Dannatt: I won’t take it easy on Cameron

By Liz Stephens and Ian Dunt

General Sir Richard Dannnatt has confirmed he will become a minister in a Cameron government but insisted he “won’t give him an easy time” either.

In his first public statement since being announced for the post, General Dannatt said that he had been a “pain the in the government’s eyes” as head of the army, but denied he would be any less demanding of David Cameron.

“I am not saying I’ll give him an easy time either,” he said.

Sir Richard was issued with the invitation to become a potential future defence minister for the Tories by Mr Cameron during the Conservative party conference this week.

However, this announcement was unintentionally marred by shadow home secretary Chris Grayling.

Asked how he felt about the idea of Sir Richard’s appointment, Mr Grayling – clearly unaware that Sir Richard had been offered the position by Mr Cameron – misheard the question and assumed the reporter was referring to an appointment by the government.

He promptly dismissed the move as a publicity stunt by Gordon Brown, much to the embarrassment of Tory officials.

Speaking about his appointment last night at his lecture at the Windsor Leadership Trust, Sir Richard said: “My only motivation is to do the right thing for the defence of the realm and for the best interests of the Armed Forces in Afghanistan.”

Sir Richard said that, while he could have agreed to act as an “independent adviser” he felt he could have more influence by joining a potential Tory government.

Mr Cameron’s speech was generally well received in the press, but his comment on quantitative easing prompted an angry reaction from David Blanchflower, a former member of the Bank’s monetary policy committee.

During the speech, Mr Cameron suggested the process of printing money would have to stop, saying: “Soon that will have to stop because in the end printing money leads to inflation”.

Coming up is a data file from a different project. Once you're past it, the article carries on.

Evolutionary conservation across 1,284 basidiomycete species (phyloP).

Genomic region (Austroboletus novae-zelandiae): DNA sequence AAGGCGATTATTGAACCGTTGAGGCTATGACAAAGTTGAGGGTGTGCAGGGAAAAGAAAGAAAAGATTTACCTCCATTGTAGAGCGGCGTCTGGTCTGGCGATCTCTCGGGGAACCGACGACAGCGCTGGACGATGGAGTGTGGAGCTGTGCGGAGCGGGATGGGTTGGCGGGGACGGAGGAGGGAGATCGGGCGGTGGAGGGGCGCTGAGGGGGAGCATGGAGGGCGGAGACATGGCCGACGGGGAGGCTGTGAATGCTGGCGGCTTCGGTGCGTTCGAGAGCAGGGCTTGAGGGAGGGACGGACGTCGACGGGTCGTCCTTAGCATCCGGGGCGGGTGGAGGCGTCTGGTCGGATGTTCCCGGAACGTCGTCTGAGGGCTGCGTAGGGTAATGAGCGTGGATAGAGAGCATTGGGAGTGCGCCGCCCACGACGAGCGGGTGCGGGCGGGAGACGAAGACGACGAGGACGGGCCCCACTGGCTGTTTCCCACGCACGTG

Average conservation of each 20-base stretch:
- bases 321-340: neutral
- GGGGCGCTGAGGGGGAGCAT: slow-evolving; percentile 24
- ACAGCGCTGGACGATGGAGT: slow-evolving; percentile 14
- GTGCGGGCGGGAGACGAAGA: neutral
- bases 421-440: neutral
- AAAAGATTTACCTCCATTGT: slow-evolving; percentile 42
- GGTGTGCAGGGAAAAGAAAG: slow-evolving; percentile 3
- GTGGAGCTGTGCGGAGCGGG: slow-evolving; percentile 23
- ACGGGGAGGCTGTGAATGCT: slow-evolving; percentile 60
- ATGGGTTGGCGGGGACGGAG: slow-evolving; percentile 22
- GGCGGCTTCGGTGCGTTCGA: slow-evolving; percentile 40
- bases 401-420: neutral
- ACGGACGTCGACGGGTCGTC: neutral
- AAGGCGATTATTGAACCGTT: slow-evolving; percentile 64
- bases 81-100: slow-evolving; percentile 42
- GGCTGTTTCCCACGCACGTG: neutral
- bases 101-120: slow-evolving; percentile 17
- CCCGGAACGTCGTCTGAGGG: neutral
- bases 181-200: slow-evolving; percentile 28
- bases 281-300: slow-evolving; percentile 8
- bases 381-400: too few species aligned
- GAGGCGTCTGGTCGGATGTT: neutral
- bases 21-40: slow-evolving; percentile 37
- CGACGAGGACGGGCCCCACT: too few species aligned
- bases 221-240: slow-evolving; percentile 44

Mr Blanchflower told the Daily Mail: “This is the most wildly dangerous thing I have seen in 100 years of economic policy in Britain.

“It could drive the economy into depression. This is the most bizarre set of economic policies I have ever heard.”

Chancellor Alistair Darling said any attempt to end the process now would crash the economy.

Meanwhile, in a speech to the Centre for European reform, Nick Clegg berated the Tories for the manner in which they reacted to the Lisbon treaty during the party conference this week.

“David Cameron is going to turn the clock back more than 30 years and repeat Harold Wilson’s foreign policy mistakes all over again,” Mr Clegg said.

“Instead of securing Britain’s interests in Europe and the world, Cameron and Hague will undermine them by scurrying from capital to capital begging for symbolic and pointless changes to EU institutions for cheap political benefit at home.”

William Hague used his keynote speech yesterday, just hours before Mr Cameron’s, to berate the Lisbon changes to the EU as undemocratic. Mr Cameron made similar comments during his leader’s speech.